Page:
Thursday, February 16, 2012

US send killer-spies into Pakistan used NGO in Kashmir quake to penetrate the ISI &Eye on Nuclear Weapons


The Pentagon used NGO in the 2005 Kashmir earthquake to send operatives from the Joint Special Operations Command, or JSOC — the elite military unit thats Why 19 American NGO workers(Spies or JSOC) to be tried in Egypt, reveals a new book.
That’s the disclosure made in just-published eBook ‘The Command: ‘Deep Inside the President’s Secret Army’ written DB Grady and Marc Ambinder, saying the JSOC has proven to be the most lethal weapon in President Barack Obama’s arsenal. The JSOC’s counterterrorism units are credited with capturing or killing many of the most wanted terrorists and insurgent leaders, including Saddam Hussein and Osama bin Laden.
The book comes at a time when Admiral William McRaven, who leads the JSOC, is pushing for a larger role for his elite units who have traditionally operated in the dark corners of American foreign policy.
Did the US use the 2005 Kashmir earthquake to send JSOC operatives into Pakistan? That’s the bold-faced charge the authors make in ‘The Command’. They say that the US intelligence community “took advantage of the chaos to spread resources of its own” into Pakistan.” Using valid US passports and posing as construction and aid workers, dozens of Central Intelligence Agency (CIA) operatives and contractors flooded in without the requisite background checks from Pakistan’s Inter-Services Intelligence (ISI) spy agency.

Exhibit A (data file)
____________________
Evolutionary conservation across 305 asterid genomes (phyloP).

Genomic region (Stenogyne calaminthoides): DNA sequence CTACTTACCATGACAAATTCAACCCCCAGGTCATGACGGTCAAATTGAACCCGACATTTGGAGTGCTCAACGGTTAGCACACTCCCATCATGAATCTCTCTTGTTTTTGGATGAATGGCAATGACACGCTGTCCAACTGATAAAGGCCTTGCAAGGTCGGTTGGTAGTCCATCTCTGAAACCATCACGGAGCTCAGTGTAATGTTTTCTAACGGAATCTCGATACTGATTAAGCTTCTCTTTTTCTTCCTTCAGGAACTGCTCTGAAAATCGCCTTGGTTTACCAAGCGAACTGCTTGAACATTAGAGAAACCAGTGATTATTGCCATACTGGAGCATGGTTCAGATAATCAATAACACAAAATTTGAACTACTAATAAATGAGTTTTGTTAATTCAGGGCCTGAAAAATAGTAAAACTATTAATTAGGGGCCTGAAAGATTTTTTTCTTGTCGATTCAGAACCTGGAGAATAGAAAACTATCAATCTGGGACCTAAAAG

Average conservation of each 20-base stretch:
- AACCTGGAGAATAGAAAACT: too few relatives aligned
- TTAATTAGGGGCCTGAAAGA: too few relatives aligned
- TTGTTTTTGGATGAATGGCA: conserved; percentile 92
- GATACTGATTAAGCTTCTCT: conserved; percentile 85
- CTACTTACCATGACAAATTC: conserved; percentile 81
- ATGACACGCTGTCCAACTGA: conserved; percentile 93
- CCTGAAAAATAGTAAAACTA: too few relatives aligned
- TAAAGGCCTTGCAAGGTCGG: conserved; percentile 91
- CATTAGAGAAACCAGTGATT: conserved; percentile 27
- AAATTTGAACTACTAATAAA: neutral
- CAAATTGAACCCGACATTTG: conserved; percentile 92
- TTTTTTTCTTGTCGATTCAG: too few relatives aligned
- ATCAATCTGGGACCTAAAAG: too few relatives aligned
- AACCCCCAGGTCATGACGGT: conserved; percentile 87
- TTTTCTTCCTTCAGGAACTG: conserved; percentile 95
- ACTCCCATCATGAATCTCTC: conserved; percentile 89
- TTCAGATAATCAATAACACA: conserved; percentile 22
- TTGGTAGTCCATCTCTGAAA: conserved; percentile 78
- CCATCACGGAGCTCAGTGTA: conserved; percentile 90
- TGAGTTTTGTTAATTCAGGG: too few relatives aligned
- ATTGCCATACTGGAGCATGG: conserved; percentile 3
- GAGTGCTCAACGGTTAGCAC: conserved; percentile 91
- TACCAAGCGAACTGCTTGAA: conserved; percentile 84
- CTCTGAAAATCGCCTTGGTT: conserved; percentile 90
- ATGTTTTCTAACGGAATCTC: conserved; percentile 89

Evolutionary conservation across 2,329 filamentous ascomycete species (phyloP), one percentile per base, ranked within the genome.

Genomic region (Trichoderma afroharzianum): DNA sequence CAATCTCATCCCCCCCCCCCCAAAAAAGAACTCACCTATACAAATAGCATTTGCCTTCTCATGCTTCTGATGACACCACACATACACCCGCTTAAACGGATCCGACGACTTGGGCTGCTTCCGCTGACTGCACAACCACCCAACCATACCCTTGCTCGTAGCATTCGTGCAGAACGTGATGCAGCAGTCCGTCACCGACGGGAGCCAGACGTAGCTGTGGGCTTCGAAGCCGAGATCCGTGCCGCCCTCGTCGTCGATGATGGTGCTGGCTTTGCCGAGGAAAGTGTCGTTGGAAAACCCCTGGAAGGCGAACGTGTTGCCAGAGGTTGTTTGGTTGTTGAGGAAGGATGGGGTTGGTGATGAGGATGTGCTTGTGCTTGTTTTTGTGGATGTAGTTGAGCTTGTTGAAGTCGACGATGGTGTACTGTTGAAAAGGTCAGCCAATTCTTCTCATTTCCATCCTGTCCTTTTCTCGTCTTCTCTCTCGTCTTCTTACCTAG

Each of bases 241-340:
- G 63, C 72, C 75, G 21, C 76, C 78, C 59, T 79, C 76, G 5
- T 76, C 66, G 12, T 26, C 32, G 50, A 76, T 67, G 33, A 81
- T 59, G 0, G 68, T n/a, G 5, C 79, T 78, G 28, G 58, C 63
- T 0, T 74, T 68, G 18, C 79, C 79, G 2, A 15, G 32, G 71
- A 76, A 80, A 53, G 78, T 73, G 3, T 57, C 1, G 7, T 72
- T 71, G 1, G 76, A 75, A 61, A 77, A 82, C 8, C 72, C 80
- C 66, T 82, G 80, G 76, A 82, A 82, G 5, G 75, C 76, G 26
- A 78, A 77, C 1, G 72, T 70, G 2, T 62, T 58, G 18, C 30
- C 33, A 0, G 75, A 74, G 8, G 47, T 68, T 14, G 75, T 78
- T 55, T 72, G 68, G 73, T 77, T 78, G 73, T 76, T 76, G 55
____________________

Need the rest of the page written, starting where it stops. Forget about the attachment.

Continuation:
“Al-Qaeda had reconstituted itself in the country’s tribal areas, largely because of the ISI’s benign neglect. In Afghanistan, the ISI was actively undermining the US-backed government of Hamid Karzai, training and recruiting for the Taliban, which it viewed as the more reliable partner. The political system was in chaos. The Pakistani army was focused on the threat from India and had redeployed away from the Afghanistan border region, the Durand Line, making it porous once again. A JSOC intelligence team slipped in alongside the CIA,” says the book.
The authors have detailed the JSOC team’s goals in Pakistan. One was prosaic: team members were to develop rings of informants to gather targeting information about Al-Qaeda terrorists. Other goals were extremely sensitive: JSOC needed better intelligence about how Pakistan transported its nuclear weapons and it wanted to penetrate the ISI and target Pakistani officers who were hand-in-glove with the terrorists.

“Under a secret program code-named Screen Hunter, JSOC, augmented by the Defense Intelligence Agency (DIA) and contract personnel, was authorised to shadow and identify members of the ISI suspected of being sympathetic to Qaeda. It is not clear whether JSOC units used lethal force against these ISI officers; one official said that the goal of the program was to track terrorists through the ISI by using disinformation and psychological warfare,” reveals the book.
The Obama administration finally curtailed the Screen Hunter programme after Pakistan slammed the covert US presence inside the country. Still, Pakistani outrage didn’t stop the JSOC from rotating teams of Navy Seals from DEVGRU Black Squadron, aided by Rangers and other special operations forces, and establishing a parallel terrorist-hunting capability called ‘Vigilant Harvest’.
“They operated in the border areas of Pakistan deemed off limits to Americans, and they targeted courier networks, trainers, and facilitators. (Legally, these units would operate under the authority of the CIA any time they crossed the border),” said the book.
“A senior Obama administration official said that by the middle of 2011, after tensions between the United States and the Pakistani government had reached an unhealthy degree of danger, all JSOC personnel except for its declared military trainers were ferreted out of the country. (They were easy to find using that same secret cell phone pinging technology.) Those who remained were called Omegas, a term denoting their temporary designation as members of the reserve force. They then joined any one of a dozen small contracting companies set up by the CIA, which turned these JSOC soldiers into civilians, for the purposes of deniability,” added the book.